Apart from lacking an optical drive, the M11x's most visible flaw is its screen. Even with its LED backlight on full, it's so glossy that you'll spend more time looking at your reflection than Narcissus. The viewing angle isn't great either. And with a bezel running a half-inch around the sides and an inch top and bottom, it's obvious that the screen has been constrained at 11.6in to squeeze the most out of the GeForce GT 335M.
Audio options can be configured to deliver a 5.1 surround output
One final issue is the lack of Nvidia Optimus to provide automated switching between integrated and discrete graphics. Even though there's a simple function key to switch, it's easy to forget, and carry on working while the GT 335M chews through the battery.
The test system came with the upgraded SU3700 Core 2 Duo and 4GB of RAM (adding £120 to the base price). Testing was carried out in the M11x's overclocked mode, which speeds up the SU4100 and SU7300 from 1.3GHz to 1.73GHz through a simple BIOS selection, and is covered under Dell's one-year warranty.
The PCMark Vantage charts show the Mx11 performs excellently against its ultra-portable peers, but highlights the SU7300 as a bottleneck compared to the 2010 Intel Core processors, as seen in our recent review of the Acer Timeline X 4820TG.
Using Reg Hardware's PCMark Vantage loop test, and turning off the AlienFX lighting, the M11x lasted 3 hours and 11 minutes with the GT 335M switched on. Reverting to integrated graphics, but still overclocked, the 8-cell lithium ion battery lasted an impressive 5 hours 23 minutes, which corroborates Dell's theoretical 8 hours and 39 minutes during lighter use and, presumably, with no overclocking.
Power saving options can drag out the battery life for less demanding use
Battery tests and PCMarks are one thing, but the M11x's USP is gameplay. The M11x scored 6,294 in 3DMark 06 and 2,690 in 3DMark Vantage Performance, albeit using a monitor for Vantage's required 1280 x 1024 resolution. But benchmarks are for number crunchers. The real tests came in-game, at the full 1366 x 768 resolution, and recorded using FRAPS.
Next page: Benchmark Tests
My brother has an ION netbook, it can't even manage World of Warcraft let alone Crysis on low. Maybe the 1201N is more capable because it has a dual-core CPU to help, but it's still not going to be anywhere near as powerful as the M11x.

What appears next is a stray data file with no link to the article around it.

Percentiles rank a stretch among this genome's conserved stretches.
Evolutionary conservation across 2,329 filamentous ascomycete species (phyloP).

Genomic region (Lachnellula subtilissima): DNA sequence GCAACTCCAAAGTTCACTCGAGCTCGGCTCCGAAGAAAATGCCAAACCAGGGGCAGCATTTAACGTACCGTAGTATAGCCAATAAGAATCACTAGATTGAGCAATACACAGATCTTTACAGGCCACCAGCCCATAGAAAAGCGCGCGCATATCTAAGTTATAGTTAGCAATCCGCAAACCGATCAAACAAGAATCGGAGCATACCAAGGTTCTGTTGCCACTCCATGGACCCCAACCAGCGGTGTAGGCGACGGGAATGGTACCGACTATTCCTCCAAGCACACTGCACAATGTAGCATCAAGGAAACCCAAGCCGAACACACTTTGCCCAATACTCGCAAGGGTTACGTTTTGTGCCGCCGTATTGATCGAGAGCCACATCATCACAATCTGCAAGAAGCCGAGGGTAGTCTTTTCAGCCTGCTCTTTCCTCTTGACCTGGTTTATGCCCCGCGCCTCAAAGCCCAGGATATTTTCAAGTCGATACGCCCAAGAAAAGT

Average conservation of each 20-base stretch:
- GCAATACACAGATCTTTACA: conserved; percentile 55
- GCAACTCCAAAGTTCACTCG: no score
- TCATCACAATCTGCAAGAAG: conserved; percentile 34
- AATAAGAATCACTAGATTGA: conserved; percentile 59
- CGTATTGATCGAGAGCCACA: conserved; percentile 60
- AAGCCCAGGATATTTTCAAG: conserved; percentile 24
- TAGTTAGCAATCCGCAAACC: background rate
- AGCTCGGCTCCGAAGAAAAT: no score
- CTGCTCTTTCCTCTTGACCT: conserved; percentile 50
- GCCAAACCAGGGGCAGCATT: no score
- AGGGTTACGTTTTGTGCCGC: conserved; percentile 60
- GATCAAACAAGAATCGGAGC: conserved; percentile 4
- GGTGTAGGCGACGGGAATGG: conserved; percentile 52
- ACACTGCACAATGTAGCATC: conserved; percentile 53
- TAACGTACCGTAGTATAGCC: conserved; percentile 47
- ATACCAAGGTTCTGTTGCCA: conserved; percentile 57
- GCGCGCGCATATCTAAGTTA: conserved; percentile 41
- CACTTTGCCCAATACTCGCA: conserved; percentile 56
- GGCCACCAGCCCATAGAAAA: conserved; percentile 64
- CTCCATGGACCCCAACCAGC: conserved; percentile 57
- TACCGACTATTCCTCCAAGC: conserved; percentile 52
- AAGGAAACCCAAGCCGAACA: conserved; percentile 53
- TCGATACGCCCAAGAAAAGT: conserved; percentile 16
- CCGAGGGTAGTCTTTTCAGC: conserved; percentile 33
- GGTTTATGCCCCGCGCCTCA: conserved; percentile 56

Plus, most console ports won't have a low detail option like Crysis, they'll only go as low as the console assets allow, which the ION won't be able to handle.
Dead on Arrival
I have one of these sitting in my living room waiting for Dell's lamentable customer service organisation to accept I am owed a refund after it came DoA four weeks ago (and it looks like that won't happen until small claims, ho hum).
It's a shame that there's nothing comparable at the moment tech-wise, though I guess the competition will be racing to catch up.
I was not sure which to go for when i was looking, the m11x or the m15x.
The only thing that really wound me up, was the vastly larger selection of customisations available from the US site compared to the UK site. Especially when they are all shipped from the same warehouse.
I've got one
I've been fairly pleased with my M11x, it certainly does play plenty of games at high detail settings without any real drawbacks. The facial recognition login is a fun if useless feature too.
My main complaint would be that many units (including mine) are unable to overclock thanks to the BIOS undervolting the CPU when overclocked. Apparently this is to help save battery life but the knock-on effect is that weaker chips are unstable. I should have returned mine but I was expecting Dell to knock out a simple BIOS update, which they haven't bothered with. Now that the i5/i7 model is out they'll likely not even bother now.
Still, even at stock it runs everything very well, with only CPU intensive RTS games being hampered by the low clocked 1.3GHz Core 2 Duo. Games like Mass Effect 2, Arkham Asylum, Mirror's Edge, SFIV, Devil May Cry 4, etc all run perfectly. You can tell from that list I basically use it as a portable Xbox 360, and it excels at that.
The timing of El Reg's review is a little odd considering the i5/i7 model has been out for a couple of days. It would be nice to see what sort of performance difference is to be gained by the new CPUs. Plus from what I understand the new model has Nvidia's Optimus onboard so you don't need to worry about switching GPUs for simple browsing tasks (I never bother with mine).
Where as being able to play crysis on medium settings is nice, if you want a portable gaming machine netbook thing, something like the 1201n from asus would be better suited. Or any ION netbook. They are quite capable of crysis on lower settings. The only game I haven't been able to play is GTA IV (no surprises). And its almost half as cheap as this.